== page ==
Here is a quick reference to my favorite meditation method, Autogenic Training. Invented by a couple of German doctors, it is easy to learn and easy to use.
Mindfulness is very helpful. I don’t mean, at least right now, the traditional Buddhist meditation, but rather Mindfulness as defined by Harvard psychologist, Ellen Langer. Her book, Mindfulness, is a fascinating read. Here is a short video:
Langer teaches that the most simple way to develop mindfulness is a default feeling (i.e., a habit you cultivate and build) of curiosity. She reports that people with an attitude of curiosity are able to notice small differences and learn critical lessons.
Here is Langer herself, worth watching.
More Langer, on Counterclockwise, her most famous study.
Cultivate your own sense of curiosity. “What can I learn from this stressed-out feeling?”
(Some are fearful that without stress they won’t have the energy to change the unjust forces in society. I disagree. Calm people are always best at creating change. If that isn’t true to you, you haven’t lost anything. You can always go back to freaking out. But I think that you will find that calm and creative creates lasting change. Take a look at the handout below.)
What is going on in your body and your brain when you are relaxing? We will address that topic here but we can’t possibly cover everything that is known. It is a huge area. I do think that after this lesson, you will have enough solid information so as to motivate you to do this work for yourself. Nothing beats just getting into it!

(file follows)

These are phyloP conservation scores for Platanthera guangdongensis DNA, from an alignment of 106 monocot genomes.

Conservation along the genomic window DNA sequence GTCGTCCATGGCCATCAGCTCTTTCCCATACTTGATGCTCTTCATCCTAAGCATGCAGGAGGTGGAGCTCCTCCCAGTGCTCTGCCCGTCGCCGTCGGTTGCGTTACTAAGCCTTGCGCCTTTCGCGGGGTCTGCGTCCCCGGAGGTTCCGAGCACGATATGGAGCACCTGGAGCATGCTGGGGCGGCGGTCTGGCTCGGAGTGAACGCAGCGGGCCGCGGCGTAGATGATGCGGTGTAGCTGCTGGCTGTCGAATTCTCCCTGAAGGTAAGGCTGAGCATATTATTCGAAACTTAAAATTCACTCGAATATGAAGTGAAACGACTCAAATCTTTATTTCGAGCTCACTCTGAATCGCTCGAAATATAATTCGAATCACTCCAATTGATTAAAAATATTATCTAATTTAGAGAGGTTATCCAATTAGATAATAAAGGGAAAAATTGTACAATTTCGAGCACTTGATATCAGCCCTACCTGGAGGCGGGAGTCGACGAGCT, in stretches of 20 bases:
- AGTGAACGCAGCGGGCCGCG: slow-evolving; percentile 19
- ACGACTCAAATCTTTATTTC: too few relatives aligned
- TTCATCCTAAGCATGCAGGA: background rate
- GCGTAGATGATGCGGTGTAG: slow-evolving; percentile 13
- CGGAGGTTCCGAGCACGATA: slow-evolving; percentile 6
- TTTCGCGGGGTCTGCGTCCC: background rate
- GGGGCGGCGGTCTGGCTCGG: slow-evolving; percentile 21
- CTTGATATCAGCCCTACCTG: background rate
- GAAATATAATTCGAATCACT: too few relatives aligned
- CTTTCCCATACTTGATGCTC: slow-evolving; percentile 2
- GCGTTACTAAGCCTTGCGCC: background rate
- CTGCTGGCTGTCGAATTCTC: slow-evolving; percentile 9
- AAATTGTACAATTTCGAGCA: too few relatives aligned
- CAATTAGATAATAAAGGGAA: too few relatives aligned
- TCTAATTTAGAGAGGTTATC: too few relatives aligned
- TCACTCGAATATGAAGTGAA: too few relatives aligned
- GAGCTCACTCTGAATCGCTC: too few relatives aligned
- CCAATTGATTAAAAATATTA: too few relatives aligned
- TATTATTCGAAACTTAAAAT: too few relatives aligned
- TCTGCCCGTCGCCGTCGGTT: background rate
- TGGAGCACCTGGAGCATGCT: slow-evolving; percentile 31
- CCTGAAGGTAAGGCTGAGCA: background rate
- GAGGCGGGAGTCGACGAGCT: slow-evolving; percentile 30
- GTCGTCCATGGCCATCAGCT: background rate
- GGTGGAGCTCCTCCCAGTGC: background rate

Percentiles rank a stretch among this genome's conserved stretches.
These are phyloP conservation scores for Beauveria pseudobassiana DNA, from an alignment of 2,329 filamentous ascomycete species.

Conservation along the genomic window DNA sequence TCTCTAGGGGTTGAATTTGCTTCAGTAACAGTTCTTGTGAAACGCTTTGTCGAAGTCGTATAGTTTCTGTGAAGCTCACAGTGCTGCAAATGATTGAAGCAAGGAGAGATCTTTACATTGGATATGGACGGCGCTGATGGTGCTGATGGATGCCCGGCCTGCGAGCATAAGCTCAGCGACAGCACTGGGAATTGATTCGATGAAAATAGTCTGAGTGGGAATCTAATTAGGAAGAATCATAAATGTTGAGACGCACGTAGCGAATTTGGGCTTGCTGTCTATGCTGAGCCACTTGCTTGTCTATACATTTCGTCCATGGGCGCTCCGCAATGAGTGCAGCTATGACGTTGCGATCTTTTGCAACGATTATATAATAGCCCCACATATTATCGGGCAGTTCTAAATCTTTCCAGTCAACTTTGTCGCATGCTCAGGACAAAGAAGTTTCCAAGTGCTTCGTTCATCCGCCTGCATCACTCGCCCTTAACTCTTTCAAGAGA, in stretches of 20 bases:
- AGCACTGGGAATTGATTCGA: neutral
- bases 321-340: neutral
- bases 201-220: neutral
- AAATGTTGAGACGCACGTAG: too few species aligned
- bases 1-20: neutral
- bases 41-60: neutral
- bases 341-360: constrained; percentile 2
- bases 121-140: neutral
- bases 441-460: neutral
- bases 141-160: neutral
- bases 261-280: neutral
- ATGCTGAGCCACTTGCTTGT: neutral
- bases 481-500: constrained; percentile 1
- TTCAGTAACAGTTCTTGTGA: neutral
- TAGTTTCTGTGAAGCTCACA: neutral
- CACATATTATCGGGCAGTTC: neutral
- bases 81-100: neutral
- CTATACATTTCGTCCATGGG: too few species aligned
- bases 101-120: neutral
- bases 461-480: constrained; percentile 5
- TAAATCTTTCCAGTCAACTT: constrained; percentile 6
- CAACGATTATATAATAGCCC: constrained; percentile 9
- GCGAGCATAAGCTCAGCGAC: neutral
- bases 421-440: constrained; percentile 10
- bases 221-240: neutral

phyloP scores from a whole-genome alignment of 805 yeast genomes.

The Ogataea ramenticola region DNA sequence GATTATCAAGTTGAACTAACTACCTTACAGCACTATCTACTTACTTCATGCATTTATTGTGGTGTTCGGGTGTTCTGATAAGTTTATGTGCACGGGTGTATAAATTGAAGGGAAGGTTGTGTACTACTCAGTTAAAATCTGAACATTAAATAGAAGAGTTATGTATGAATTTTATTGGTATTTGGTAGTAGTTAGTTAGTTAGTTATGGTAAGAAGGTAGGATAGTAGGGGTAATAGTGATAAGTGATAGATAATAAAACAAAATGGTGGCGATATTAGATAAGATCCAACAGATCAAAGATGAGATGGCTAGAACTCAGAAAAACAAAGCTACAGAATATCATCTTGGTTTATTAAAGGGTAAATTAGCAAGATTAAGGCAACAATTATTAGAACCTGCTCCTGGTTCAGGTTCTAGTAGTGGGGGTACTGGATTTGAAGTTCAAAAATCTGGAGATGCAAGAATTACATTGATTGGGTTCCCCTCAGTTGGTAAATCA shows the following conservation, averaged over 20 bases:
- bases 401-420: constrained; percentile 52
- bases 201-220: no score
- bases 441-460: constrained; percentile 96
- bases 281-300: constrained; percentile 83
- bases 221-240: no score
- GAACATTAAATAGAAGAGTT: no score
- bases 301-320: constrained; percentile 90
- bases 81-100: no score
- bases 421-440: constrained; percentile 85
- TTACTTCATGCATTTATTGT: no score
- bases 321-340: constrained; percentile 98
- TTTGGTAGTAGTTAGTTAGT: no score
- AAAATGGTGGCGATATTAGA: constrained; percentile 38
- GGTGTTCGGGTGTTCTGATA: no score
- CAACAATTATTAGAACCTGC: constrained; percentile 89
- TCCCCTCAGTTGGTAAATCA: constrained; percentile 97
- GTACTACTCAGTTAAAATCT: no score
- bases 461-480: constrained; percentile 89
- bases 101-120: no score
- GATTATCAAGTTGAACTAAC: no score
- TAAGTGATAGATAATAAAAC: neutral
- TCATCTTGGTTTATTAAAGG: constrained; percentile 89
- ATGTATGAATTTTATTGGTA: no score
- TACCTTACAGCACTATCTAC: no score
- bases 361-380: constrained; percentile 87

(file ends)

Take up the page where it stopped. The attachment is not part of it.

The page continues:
Bear in mind that only 1 / 4 or 1 / 5 people stick with meditation, and anything I can do to raise that success rate is worth while.
So after you go through this, reflect. Does that information inform and motivate? Give me feedback!
I am old. As a Baby Boomer, I am interested in how to get myself back to feeling young, energetic, and healthy. I am grateful to live in this amazing world and want to stick around and continue to contribute.
Meditation is turning out to be one of the best ways to improve and enhance my life. I use Autogenic Training and try to do 15 – 20 minutes every day at noon. I have been doing that for thirty years, more the past few years. You can get my audio file on how to do Autogenic Training here.
There are lots of other ways to meditate. YouTube has many many good videos.
Richie Davidson is perhaps the premier researcher on meditation and the brain. Here is a new article on his findings:
Here is a short link: http://bit.ly/k9sUcg
The core finding is that while most training develops a specific part of the brain, meditation seems to grow the entire brain. So learning a new language or how to play a musical instrument develop those particular parts of the brain that are involved, they do no good for other parts.
Here is an excerpt: “To summarize, mental training of cognitive skills as cultivated by FA and OM meditation has been associated with changes in brain structure and function, as well as improved task performance. These findings provide initial support for the idea that systematic mental training of cognitive skills, as cultivated by meditation, can improve performance on external tasks that call upon the trained skills, and hence can strengthen specific cognitive processes. These findings also add to a growing body of literature demonstrating plasticity in the adult brain, and may provide initial insights into the basic mechanisms that underlie cognitive process-specific learning.”
Tackle this report. Read it yourself and ponder. I so appreciate open source publishing, where I can download the whole report and read it.
ANOTHER RECENT REPORT: While many reports on meditation tell us it makes us happier (higher energy in the left prefrontal lobe, the happiness center), usually subjects meditate for an hour a day for eight to twelve weeks. Lots of practice. Many expert meditators have ten thousand hours or more of practice.